Is preoperative distinction between complicated and uncomplicated acute appendicitis feasible without imaging?

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Abstract

Background.

One of the main aims of appendicitis research is the differential diagnostics between complicated and uncomplicated acute appendicitis that enable provision of the optimal treatment for each patient.

Methods.

Data in the present study were collected prospectively in our randomized antibiotic treatment for uncomplicated acute appendicitis trial (APPAC) comparing surgery and antibiotic treatment for uncomplicated acute appendicitis (NCT01022567). We evaluated 705 patients who had acute appendicitis on computed tomography. Patients with uncomplicated acute appendicitis (n = 368) were compared with all complicated acute appendicitis patients (n = 337), and subgroup analyses were performed between uncomplicated acute appendicitis and an appendicolith appendicitis (CA1; n = 256) and uncomplicated acute appendicitis and perforation and/or abscess (CA2; n = 78). Age, sex, body temperature (°C), duration of symptoms, white blood cell count (E9/L), and C-reactive protein (mg/L) were recorded on admission. Receiver operating characteristic curves were calculated for white blood cell count, C-reactive protein, and temperature.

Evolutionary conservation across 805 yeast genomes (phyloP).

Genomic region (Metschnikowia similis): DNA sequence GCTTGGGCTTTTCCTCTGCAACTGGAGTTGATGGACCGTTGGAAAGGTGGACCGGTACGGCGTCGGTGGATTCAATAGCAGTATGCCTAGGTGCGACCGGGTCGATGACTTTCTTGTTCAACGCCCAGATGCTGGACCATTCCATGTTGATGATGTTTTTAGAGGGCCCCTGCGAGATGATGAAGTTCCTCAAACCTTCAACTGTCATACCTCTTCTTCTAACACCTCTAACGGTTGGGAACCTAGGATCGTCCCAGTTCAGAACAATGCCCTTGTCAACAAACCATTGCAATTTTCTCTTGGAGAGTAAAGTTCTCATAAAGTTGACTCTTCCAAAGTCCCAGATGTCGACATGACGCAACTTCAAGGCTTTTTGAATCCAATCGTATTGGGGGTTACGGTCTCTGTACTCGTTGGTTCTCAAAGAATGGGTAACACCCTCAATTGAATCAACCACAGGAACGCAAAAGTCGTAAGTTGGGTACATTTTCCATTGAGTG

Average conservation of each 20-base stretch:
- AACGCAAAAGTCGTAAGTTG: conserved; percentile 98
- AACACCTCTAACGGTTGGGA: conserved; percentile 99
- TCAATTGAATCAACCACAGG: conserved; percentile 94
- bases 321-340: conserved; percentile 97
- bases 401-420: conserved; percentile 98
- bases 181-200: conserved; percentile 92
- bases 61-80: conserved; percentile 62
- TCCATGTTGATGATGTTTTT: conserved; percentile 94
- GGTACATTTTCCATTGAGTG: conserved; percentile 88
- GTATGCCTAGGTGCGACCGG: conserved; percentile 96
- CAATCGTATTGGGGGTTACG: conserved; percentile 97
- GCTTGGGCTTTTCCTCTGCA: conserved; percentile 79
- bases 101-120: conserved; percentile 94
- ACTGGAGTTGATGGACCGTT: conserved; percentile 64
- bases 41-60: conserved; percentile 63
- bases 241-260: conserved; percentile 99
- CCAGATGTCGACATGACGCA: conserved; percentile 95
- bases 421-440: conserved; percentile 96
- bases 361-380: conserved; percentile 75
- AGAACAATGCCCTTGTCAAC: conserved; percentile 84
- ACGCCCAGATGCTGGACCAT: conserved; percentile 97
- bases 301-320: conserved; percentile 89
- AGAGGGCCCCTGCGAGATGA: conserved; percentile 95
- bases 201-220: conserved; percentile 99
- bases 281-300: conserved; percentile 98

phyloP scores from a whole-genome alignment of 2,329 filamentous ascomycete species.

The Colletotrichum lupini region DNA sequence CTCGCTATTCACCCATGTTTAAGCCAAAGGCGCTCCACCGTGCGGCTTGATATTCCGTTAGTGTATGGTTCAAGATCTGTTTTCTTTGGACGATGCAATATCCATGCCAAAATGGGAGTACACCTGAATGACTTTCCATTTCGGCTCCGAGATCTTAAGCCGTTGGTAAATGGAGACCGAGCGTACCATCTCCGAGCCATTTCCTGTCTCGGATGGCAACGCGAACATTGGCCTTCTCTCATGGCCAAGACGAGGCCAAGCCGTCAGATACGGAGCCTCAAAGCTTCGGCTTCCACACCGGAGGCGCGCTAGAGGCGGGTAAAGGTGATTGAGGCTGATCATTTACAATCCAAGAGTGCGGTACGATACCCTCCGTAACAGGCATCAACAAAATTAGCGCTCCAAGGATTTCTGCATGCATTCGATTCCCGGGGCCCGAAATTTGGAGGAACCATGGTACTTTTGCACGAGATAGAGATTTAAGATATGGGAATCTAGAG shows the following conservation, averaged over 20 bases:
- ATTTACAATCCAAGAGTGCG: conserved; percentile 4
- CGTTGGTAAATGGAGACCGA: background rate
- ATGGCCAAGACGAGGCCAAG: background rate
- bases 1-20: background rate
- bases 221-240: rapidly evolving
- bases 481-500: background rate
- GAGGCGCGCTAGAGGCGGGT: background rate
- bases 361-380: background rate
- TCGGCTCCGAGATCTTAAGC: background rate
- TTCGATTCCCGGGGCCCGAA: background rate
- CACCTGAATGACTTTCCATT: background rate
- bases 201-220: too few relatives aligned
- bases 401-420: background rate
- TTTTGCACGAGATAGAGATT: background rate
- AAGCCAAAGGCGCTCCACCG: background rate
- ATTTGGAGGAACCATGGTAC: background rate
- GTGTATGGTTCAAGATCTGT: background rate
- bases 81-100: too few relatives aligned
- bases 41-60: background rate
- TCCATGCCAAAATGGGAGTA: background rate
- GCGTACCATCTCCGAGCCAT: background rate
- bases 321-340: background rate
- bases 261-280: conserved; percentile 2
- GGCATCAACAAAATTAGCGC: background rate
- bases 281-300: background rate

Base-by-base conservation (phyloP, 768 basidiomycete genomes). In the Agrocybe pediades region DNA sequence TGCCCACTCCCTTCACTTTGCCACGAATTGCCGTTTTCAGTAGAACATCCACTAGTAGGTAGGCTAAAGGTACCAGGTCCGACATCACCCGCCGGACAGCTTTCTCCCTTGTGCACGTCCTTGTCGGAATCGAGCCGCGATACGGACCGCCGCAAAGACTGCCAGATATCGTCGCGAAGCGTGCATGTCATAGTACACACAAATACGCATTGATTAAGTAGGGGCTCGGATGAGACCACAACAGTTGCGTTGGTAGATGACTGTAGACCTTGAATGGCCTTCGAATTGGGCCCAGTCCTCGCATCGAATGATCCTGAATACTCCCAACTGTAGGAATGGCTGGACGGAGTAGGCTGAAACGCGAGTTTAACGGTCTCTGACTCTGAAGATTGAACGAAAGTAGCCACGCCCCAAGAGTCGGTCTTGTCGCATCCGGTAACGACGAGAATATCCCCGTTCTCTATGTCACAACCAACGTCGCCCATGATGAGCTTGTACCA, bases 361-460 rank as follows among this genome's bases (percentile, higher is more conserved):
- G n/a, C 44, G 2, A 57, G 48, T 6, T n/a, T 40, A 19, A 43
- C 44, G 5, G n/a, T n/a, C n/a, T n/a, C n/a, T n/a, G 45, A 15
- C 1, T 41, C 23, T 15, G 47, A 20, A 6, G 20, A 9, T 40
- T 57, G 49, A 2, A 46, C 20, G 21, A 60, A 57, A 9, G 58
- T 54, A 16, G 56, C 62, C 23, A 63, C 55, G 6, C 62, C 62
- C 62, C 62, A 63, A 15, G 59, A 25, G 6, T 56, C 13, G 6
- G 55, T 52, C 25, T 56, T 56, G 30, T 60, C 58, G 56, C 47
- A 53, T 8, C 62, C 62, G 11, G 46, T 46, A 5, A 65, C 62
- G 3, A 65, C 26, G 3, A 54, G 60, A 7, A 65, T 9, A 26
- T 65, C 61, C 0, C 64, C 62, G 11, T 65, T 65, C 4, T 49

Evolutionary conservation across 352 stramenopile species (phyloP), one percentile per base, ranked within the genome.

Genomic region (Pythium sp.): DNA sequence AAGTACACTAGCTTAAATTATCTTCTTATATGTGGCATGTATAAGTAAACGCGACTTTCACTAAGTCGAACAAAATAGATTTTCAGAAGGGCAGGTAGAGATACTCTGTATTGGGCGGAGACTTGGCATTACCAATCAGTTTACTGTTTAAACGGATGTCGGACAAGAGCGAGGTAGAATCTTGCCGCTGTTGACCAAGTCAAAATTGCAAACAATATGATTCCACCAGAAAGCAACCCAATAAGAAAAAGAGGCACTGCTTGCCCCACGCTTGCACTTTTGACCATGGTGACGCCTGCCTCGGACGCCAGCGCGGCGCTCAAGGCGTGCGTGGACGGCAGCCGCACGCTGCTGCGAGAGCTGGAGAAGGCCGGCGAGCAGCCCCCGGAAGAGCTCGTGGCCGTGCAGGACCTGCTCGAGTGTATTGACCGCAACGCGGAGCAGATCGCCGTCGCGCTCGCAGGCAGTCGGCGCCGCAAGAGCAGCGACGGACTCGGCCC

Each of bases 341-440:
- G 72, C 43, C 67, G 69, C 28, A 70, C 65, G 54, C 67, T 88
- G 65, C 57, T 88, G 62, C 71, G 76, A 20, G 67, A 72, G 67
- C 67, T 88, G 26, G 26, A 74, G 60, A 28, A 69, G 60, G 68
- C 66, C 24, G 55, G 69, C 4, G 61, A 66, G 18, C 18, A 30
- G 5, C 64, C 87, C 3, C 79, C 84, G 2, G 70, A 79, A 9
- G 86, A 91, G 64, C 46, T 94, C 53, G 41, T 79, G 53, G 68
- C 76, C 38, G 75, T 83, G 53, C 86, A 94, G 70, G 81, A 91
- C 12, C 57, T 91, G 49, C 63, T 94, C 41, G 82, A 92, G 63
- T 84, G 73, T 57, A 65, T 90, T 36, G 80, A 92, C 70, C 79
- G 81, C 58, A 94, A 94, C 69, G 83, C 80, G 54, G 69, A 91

Results.

CA2 patients had significantly greater C-reactive protein levels (mean 122 and 47, respectively, P < .001) and longer duration of symptoms than uncomplicated acute appendicitis patients; 81% of CA2 patients and 38% of uncomplicated acute appendicitis patients had symptoms >24 hours before admission (P < .001). In receiver operating characteristic analysis, C-reactive protein and temperature had clinically significant results only in comparison with uncomplicated acute appendicitis and CA2 (area under the curve >0.7), but no optimum cutoff points could be identified.

Conclusion.

In clinical decision making, neither clinical findings nor laboratory markers are reliable enough to estimate the severity of the acute appendicitis accurately or to determine the presence of an appendicolith. The current results emphasize the role of computed tomography in the differential diagnosis of complicated and uncomplicated acute appendicitis.

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